5. Technology limits: Vendor readiness is highly variable today. Clinical and IT leaders must be cautious when determining whether a solution can support PHM for the long-term. An even greater challenge is defining the PHM organizational short and long term plan; finding a platform that can support the needs of today as well as the strategies of tomorrow should be considered top priority. Many technologies exist that meet a niche need, but do not fulfill the full PHM needs of an organization.

6. Patient engagement: PHM plans should emphasize patient engagement by leveraging a variety of technologies and collaborative care models to communicate with patients, putting them squarely in the center of their healthcare. Patients, as well as their caregivers and others involved in their circle of care, should be addressed in an organization's comprehensive PHM strategy.

7. Measure outcomes: No PHM strategy is complete without analytic to support process improvement, quality of care and outcomes management—clinical, operational and financial. Report mechanisms must include the capability to drill down by group, provider, member episode and more to measure successes and weaknesses for constant improvement, as well as empower organizations to effectively measure and manage their risk.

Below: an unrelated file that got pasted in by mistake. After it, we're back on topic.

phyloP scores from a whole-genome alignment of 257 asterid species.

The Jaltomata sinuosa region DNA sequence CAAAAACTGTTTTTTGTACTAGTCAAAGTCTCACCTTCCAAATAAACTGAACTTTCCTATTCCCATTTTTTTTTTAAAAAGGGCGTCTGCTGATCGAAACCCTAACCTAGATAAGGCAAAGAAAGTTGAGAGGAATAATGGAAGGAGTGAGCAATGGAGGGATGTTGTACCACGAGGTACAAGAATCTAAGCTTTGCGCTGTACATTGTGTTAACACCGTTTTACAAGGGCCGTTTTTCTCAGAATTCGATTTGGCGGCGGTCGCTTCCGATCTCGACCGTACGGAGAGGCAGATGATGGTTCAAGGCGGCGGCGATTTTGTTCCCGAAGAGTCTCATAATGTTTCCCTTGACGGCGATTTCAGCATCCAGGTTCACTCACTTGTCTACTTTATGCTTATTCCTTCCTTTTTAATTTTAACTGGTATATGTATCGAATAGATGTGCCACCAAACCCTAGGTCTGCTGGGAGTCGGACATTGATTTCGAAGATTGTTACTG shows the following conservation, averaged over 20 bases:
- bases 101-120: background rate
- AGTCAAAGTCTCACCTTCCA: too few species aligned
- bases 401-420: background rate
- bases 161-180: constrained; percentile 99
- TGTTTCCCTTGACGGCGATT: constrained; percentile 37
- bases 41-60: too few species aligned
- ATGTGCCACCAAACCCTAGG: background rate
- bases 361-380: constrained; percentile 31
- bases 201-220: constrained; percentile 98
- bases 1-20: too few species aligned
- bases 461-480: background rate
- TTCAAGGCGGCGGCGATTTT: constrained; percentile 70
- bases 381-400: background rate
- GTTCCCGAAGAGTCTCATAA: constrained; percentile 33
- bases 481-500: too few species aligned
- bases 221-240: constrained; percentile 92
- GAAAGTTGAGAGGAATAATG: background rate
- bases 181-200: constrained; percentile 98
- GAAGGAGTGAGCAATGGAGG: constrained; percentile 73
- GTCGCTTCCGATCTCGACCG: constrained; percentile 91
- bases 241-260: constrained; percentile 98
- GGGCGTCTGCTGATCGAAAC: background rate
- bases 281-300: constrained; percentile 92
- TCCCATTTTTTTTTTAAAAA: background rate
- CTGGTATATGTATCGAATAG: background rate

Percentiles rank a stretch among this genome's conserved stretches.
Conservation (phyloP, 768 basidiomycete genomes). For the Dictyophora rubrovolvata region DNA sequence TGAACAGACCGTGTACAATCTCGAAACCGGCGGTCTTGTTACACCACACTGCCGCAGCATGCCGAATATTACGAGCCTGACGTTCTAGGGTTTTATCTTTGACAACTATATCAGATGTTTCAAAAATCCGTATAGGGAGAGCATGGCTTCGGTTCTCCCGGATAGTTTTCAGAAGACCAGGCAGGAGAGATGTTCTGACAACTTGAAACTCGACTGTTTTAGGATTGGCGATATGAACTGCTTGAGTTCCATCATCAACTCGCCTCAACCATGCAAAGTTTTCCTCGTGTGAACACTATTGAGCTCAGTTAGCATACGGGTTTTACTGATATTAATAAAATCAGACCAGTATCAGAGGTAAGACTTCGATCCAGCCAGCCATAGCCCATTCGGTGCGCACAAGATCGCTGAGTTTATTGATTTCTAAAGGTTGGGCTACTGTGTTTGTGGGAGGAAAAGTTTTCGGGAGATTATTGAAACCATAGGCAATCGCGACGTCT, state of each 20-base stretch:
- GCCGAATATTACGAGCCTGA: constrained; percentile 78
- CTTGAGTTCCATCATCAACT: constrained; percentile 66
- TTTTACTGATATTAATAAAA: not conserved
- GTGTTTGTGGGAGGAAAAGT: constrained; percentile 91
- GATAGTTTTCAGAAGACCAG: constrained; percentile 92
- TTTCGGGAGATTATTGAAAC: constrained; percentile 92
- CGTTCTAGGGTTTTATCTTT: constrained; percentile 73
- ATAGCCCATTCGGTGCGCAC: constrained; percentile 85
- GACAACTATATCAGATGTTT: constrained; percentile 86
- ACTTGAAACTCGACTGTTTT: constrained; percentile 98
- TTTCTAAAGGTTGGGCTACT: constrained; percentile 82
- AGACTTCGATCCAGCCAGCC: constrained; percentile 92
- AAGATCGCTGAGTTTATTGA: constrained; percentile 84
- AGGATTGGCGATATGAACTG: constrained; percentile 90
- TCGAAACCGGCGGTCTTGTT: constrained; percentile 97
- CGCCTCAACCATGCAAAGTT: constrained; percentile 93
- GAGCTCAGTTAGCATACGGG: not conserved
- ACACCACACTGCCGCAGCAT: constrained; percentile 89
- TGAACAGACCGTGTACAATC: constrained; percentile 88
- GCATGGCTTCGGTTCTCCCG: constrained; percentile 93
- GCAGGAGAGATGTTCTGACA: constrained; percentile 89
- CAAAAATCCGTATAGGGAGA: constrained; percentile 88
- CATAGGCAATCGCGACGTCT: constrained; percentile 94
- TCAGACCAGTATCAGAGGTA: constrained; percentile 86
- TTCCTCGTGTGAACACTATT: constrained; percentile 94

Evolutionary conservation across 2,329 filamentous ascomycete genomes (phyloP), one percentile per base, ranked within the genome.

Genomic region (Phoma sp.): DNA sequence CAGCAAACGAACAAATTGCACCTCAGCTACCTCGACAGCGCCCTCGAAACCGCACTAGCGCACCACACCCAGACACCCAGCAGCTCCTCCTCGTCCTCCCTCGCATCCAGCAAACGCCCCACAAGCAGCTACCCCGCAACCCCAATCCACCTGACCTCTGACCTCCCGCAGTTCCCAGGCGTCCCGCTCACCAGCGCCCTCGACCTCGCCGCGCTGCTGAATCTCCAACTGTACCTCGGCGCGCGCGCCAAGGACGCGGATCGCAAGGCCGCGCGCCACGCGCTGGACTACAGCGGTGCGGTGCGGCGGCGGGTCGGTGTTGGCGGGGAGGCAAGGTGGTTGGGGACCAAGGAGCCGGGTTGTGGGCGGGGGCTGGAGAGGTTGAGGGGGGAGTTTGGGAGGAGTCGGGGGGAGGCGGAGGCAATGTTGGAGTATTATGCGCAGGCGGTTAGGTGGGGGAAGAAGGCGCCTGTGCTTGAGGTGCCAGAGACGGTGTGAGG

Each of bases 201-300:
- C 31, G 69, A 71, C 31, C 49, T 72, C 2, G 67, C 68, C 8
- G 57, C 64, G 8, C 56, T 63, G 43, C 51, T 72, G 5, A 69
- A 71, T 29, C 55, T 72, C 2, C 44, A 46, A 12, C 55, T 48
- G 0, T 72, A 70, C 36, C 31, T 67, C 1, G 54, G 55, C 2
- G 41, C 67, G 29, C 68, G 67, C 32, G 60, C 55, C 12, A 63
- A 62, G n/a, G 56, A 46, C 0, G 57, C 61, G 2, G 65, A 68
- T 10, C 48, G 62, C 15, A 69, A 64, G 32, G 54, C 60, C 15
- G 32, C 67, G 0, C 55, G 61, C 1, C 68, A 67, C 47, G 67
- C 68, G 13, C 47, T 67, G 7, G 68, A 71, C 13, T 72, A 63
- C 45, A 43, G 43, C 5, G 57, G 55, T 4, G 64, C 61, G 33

The road to PHM success
Most healthcare organizations acknowledge the potential and value of PHM, but few have been able to achieve these goals across all demographics. With the right technology platform partner and methodical, consultative approach, however, the challenges of PHM can be overcome to realize improved outcomes, increased patient engagement and lowered care costs.

Mary Sirois is the Managing Director, Healthcare Consulting Services at Medecision.

The views, opinions and positions expressed within these guest posts are those of the author alone and do not represent those of Becker's Hospital Review/Becker's Healthcare. The accuracy, completeness and validity of any statements made within this article are not guaranteed. We accept no liability for any errors, omissions or representations. The copyright of this content belongs to the author and any liability with regards to infringement of intellectual property rights remains with them.